Admiral/Commodore Command Rating (CR)
Inspirational +2
Intrepid +1
Patriotic 0
Lamentable -1

Both Commanders were rated Patriotic.

Game End Effects:
Winning side is the last side whose Fleet Morale breaks or the last side with an unbroken squadron on the table. If neither side has an unbroken squadron at the end of a turn then game is a draw.
Losing side – roll a d6 for any ships that have suffered Heavy Damage. They founder and sink on a 1 or are captured by the enemy if they have any ships of the same rate or larger that are not more than Light Damage.

Consult Endgame & Victory to determine if the victory was Marginal, Decisive or Resounding.

Thus the respective Fleet PPV's were calculated thus:

British Fleet PPV = Arrogant Flagship = 3 + 1 3rd Rate = 5 x 50% = 2.5
French Fleet PPV = Forte Flagship = 3 + 5 Frigates = 8 x 30% = 2.4

Sercey has regrouped his four remaining frigates, with the Cybele now bringing up the rear, and bears down on the victorious but somewhat battered British third-rates determined to salvage the situation.

With two frigates and two PPV's against the French, Commodore Lucas was in the driving seat, but still needed to knock out one more of the enemy frigates to cause Sercey's command to test to break off, and also having to be conscious that his battered ships, now faced three practically fresh opponents now bearing down on them to rectify matters.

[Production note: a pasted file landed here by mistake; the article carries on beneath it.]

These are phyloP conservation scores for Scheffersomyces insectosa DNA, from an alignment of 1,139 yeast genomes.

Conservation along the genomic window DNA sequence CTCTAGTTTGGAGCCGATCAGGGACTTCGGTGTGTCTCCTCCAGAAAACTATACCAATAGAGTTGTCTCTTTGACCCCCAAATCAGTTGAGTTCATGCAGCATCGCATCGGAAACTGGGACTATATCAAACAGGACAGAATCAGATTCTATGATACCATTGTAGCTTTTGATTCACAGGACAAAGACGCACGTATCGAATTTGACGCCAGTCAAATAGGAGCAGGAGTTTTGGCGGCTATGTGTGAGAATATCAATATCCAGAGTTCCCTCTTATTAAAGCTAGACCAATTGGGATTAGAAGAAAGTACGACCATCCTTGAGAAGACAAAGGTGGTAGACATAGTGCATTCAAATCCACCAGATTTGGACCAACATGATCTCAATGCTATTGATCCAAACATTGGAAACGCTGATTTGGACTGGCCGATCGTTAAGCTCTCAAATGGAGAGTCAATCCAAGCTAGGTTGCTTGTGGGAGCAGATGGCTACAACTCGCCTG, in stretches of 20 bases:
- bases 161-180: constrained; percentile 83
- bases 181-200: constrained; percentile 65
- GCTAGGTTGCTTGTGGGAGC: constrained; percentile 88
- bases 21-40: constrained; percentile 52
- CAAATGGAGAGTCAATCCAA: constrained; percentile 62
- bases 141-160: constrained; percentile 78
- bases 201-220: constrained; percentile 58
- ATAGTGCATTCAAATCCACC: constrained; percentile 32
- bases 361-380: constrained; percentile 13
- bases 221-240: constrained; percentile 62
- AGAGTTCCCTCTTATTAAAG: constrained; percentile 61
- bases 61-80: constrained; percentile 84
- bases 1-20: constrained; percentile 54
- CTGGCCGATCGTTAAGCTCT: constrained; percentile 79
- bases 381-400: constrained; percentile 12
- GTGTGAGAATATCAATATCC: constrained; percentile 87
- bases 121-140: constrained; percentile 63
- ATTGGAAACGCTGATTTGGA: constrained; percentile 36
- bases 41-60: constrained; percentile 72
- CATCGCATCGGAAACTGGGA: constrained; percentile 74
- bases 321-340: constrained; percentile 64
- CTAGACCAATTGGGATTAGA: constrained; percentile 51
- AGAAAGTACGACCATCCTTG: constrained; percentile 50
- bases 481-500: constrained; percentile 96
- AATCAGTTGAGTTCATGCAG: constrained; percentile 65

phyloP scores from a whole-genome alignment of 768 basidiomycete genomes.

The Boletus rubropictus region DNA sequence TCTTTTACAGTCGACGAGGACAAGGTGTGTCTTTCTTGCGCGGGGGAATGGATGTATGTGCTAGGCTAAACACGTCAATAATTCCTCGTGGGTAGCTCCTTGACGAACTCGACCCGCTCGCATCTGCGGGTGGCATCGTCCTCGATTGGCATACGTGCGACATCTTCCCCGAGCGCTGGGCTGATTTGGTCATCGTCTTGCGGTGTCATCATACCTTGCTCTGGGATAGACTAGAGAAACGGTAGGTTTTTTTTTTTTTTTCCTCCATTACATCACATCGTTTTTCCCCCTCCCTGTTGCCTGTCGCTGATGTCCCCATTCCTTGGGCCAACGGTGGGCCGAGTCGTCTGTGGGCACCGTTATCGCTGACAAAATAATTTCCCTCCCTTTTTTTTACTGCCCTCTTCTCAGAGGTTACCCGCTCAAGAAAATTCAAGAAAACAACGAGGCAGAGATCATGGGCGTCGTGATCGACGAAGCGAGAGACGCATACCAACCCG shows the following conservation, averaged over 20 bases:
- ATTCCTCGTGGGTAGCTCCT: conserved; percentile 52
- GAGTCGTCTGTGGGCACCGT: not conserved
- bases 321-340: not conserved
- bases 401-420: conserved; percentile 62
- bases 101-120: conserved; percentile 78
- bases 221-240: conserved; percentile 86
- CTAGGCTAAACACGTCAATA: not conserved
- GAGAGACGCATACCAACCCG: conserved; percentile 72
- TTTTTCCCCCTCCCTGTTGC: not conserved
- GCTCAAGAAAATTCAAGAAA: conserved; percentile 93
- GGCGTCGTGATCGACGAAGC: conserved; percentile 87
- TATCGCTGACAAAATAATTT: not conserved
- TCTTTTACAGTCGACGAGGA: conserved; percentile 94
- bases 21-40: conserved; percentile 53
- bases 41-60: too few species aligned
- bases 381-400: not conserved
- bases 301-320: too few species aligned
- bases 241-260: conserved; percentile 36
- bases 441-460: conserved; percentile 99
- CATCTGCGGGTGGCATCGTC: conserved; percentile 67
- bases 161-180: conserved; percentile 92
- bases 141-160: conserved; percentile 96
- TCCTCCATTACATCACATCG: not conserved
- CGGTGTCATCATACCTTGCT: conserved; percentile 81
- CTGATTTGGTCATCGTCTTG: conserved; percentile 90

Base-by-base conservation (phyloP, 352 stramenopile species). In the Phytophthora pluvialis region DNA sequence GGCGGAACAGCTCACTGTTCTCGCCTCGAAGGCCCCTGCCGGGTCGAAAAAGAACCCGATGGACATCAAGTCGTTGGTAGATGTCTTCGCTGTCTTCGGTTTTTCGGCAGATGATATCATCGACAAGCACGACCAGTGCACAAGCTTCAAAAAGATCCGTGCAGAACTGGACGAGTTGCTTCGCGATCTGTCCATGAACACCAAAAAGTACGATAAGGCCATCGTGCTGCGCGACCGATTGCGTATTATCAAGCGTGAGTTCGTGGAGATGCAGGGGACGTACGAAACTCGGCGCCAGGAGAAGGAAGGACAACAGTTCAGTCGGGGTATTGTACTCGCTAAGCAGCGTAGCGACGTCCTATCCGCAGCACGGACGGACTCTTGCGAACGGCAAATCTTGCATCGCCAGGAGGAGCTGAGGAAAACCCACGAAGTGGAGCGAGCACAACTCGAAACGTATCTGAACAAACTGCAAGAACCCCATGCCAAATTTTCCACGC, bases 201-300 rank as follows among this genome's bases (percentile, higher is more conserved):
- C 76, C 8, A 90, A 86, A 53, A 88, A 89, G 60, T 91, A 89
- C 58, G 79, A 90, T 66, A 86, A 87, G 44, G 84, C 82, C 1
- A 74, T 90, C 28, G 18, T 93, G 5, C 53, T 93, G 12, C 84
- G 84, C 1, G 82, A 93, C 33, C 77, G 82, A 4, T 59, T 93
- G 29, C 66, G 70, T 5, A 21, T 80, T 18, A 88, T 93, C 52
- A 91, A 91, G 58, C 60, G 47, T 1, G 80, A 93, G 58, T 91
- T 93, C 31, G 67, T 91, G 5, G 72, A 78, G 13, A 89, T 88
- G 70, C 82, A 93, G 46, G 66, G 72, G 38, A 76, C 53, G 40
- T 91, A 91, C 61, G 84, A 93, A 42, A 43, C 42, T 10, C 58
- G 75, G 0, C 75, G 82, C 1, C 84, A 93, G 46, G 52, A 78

As the two opposing lines closed the exchanges of close range fire started to take effect and the Victorious was the first to bring matters to a head as she grappled the Seine and boarded, only to be stern raked by Sercey's flagship Forte that prompted a following Strike Test which she passed, pressing on to capture the Siene's upper deck causing the Frenchman to strike and force Sercey to take the Retreat Test at the close of the turn.

The two British prizes make their escape as the final moves of the game unfold that produced such a climatic finale as Rear-Admiral Sercey salvaged his career and game with an unexpected victory, seeing the British third rates overwhelmed with a combination of combined boardings and a double stern rake from Sercey's flagship to silence the Victorious .